Dorothy Crowther

Dear Molly


Dear Molly

It’s that time of night when fear grows tumours. But it’s also when I find a mental clarity which often eludes me these days.

Before I woke I dreamt of the day we met. Once again I saw you, walking towards me through the mist, your face, unaware of watching eyes, wrapped in a dream. And just as it had all those years ago, the veil of your hair, dew-laden, shimmered as if with a thousand tiny pearls. As soon as I saw you, Mol, I swear – the minute I clapped eyes on you – I said to myself: That’s my girl; that’s my girl.

My heart was racing when I woke and there was an ache I’ve not felt for years.

So here I am, writing a letter I won’t send like an old fool. What happened, Mol? What went wrong between us? We were great at first, you can’t deny that. Those early days, when the bed was our universe, was that love?

Having written the word ‘love’, suddenly I’m not sure what it means. I read somewhere that Eskimos have over fifty words for ‘snow.’ If that’s true then ‘snow’ becomes a generality, the heading to a category, like ‘plant’ or ‘animal.’

Maybe ‘love’ is the same.

I’ve got down the thesaurus you got me that Christmas because you were sick of me saying that everything was ‘great.’

Here are some words for love: attraction, desire, passion, adoration. And yes, in those early days we ticked all those boxes. But what about later?

There are other words in that old thesaurus: affection, kindness, friendship, treasure.

It seems to me, Mol, that friendship and affection somehow got lost along the way. How did that happen? Was it laziness? I think on my part it was stupidity. I guess I thought that as we were a couple it was job sorted. I kind of stopped seeing you, if you know what I mean. You were just a necessary presence in my life, like air or water.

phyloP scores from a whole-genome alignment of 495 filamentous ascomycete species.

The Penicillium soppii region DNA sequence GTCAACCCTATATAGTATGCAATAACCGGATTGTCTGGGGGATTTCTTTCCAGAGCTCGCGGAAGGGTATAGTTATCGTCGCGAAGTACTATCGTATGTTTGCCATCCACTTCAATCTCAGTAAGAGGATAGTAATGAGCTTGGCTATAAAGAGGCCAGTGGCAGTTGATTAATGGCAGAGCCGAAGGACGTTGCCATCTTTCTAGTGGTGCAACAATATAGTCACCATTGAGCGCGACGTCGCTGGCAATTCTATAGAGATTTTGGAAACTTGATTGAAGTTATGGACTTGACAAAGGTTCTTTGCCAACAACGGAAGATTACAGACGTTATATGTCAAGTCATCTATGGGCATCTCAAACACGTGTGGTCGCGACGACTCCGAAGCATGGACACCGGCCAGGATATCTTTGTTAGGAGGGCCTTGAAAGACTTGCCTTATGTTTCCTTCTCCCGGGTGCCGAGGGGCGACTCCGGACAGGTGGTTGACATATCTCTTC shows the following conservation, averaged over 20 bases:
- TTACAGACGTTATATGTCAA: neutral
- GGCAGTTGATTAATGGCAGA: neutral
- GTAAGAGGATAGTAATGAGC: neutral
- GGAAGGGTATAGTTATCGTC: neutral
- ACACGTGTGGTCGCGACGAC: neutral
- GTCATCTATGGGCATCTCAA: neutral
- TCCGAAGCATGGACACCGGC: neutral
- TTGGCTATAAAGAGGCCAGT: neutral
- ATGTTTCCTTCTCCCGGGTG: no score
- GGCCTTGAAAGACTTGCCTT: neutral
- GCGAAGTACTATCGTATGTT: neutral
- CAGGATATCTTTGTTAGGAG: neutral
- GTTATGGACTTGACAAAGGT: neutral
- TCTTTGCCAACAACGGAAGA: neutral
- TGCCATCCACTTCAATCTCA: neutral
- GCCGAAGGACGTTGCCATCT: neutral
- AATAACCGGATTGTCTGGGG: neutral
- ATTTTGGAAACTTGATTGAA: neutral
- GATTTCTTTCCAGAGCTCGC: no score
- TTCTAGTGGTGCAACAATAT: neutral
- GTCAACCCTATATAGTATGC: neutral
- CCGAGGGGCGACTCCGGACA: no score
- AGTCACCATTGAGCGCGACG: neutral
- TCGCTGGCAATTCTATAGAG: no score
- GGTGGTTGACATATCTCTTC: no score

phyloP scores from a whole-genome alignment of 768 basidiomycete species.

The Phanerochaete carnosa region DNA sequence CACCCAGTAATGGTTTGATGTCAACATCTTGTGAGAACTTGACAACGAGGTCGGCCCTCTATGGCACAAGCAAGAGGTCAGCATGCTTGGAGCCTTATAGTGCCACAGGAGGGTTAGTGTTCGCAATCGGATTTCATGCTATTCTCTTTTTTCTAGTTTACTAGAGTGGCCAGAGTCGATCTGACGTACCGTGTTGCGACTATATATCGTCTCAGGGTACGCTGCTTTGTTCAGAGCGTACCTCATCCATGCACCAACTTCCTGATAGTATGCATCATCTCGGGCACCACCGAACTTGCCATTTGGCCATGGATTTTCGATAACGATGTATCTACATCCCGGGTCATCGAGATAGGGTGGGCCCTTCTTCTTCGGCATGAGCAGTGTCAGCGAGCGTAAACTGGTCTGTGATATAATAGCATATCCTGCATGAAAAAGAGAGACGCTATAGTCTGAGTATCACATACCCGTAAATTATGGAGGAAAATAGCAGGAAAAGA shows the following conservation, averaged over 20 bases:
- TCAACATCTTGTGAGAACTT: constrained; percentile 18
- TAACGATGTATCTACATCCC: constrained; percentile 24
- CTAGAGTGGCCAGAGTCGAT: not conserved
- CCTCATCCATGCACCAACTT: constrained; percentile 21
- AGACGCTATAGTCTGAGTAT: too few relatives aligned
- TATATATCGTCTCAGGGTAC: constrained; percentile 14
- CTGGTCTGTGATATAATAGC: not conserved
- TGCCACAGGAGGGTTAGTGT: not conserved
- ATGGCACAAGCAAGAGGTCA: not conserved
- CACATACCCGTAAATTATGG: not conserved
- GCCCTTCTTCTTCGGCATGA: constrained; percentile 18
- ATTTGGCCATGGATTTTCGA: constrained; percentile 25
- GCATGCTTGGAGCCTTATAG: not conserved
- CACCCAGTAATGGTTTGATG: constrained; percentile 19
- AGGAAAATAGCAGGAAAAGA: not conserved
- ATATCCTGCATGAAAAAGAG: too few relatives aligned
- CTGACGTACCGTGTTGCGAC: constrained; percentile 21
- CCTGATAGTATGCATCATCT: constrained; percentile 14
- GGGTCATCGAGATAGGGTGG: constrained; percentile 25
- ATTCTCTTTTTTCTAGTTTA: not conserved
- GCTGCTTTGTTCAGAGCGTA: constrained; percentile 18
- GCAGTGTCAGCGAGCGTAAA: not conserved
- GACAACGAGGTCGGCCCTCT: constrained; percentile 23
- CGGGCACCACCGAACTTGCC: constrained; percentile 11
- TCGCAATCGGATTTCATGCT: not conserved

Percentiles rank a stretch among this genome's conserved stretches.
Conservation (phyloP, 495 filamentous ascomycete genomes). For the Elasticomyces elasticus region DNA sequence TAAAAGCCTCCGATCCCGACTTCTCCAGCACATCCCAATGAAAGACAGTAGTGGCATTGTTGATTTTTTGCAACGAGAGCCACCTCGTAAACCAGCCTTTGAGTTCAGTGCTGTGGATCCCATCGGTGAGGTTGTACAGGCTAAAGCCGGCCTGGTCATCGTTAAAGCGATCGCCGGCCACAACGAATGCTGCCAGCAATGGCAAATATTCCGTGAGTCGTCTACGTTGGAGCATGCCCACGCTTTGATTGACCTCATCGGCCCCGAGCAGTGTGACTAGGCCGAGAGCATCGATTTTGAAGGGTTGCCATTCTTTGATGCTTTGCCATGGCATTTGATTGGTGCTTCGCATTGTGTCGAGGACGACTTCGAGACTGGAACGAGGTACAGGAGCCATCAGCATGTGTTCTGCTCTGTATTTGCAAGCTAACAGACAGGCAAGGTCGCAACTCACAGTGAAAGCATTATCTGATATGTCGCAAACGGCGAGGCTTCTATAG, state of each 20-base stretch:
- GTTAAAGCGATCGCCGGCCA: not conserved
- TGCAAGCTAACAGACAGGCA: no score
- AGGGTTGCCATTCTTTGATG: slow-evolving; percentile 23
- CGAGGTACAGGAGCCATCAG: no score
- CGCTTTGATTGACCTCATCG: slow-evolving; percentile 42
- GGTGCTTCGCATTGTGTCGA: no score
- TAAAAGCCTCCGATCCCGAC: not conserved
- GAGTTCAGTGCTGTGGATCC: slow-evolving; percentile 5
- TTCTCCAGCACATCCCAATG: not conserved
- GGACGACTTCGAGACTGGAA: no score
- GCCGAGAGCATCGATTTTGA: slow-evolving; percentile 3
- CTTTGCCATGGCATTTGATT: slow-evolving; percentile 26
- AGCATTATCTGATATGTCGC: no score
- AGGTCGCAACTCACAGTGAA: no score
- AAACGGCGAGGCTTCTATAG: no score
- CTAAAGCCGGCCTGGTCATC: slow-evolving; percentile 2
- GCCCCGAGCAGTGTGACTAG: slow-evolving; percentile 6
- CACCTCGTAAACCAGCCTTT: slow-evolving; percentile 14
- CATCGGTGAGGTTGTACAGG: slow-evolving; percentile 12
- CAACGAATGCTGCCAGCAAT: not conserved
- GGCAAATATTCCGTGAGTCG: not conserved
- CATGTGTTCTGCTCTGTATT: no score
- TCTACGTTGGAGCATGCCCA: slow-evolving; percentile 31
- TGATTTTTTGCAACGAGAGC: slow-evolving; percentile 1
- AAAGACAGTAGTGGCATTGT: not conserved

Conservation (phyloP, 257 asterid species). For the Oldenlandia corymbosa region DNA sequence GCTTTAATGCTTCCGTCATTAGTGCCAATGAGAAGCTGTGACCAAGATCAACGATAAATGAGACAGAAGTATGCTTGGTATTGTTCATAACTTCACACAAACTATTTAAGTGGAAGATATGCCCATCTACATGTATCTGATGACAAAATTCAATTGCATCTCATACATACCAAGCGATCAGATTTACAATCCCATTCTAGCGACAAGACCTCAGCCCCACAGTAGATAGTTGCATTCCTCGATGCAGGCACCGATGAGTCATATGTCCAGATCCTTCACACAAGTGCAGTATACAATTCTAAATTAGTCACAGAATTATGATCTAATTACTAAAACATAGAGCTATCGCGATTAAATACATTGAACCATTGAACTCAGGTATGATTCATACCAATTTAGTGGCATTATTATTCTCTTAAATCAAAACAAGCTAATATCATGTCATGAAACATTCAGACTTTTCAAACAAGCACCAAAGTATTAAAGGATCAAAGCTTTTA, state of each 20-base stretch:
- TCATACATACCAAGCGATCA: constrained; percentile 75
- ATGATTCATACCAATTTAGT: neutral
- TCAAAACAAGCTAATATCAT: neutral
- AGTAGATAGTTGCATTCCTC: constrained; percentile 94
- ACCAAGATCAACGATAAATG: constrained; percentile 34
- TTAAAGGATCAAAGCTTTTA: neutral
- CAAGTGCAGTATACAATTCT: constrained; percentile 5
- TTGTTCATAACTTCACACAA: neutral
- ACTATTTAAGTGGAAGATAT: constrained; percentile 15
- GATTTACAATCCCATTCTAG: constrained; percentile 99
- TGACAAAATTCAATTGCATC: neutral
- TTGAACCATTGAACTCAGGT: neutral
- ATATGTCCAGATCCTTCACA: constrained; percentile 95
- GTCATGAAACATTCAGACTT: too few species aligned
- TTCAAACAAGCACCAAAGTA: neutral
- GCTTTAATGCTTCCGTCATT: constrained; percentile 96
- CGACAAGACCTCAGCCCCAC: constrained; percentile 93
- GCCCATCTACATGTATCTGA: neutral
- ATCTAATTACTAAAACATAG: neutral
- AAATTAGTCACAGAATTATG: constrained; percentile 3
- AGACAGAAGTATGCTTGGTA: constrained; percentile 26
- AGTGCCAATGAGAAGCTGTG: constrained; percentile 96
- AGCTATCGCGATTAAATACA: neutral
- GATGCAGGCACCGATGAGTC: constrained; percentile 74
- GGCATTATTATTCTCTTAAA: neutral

I know now you tried to pull me back. ‘Listen to me! Why don’t you LISTEN to me!’ God, how many times did you yell that at me? But why did I need to listen to what I’d already heard a thousand times or about something that didn’t interest me?

That’s the problem, I switched off sight and sound so what was left?

I’ve just thought of Dante’s Inferno. Didn’t he have different levels of Hell? Well maybe there are different levels of love and if you don’t move from one to another you get stuck in a groove until it becomes unbearable. Once kindness, affection and friendship have been worn out there’s nothing left but indifference and ritual.

I’ve heard that you met someone else and are doing just fine. I’m glad, you deserve it. I met someone too and, yes, I’m very happy. Because I learnt my lesson, Mol, I’ve moved to the next level, to the treasure at the heart’s core.

Kath Sunderland

The Parting


It rained.
It rained again.
And then it rained some more.
The wind came howling from the West.
Waves pounding at the shore.
Spring tides, the highest of the year
combined with non-stop gales
destroyed the pier and breakwater
like matchwood swept away,
and along with them my memories
of summer nights upon that beach.
We were what is known as sweet sixteen,
heads full of foolish dreams.
We held each other in the dark
and whispered silly things
like we would not be parted.
We didn’t even last through Spring.
I carved for you a Cupid’s heart
on that breakwater’s underbelly,
just to find when you were gone
I was only one of many.
I put blisters on my hands for you
when I did that breakwater carving,
oh how I cheered above the storm
as I watched the timbers parting.

Colin Armstrong

And if


And if I bathe your weary feet
and if I bring you bread to eat
and if I slake your thirst with wine
and then will you be mine?

And if I bring you meat of boar
and truffles from the forest floor
and blushing fruit fresh from the vine
and then will you be mine?

And if I make a feather bed
and feather pillow for your head
and if our bodies should entwine
and then will you be mine?

And if your seed begins to grow
and will you reap as you shall sow
and if I bear a son so fine
and then will you be mine?

Mary Younger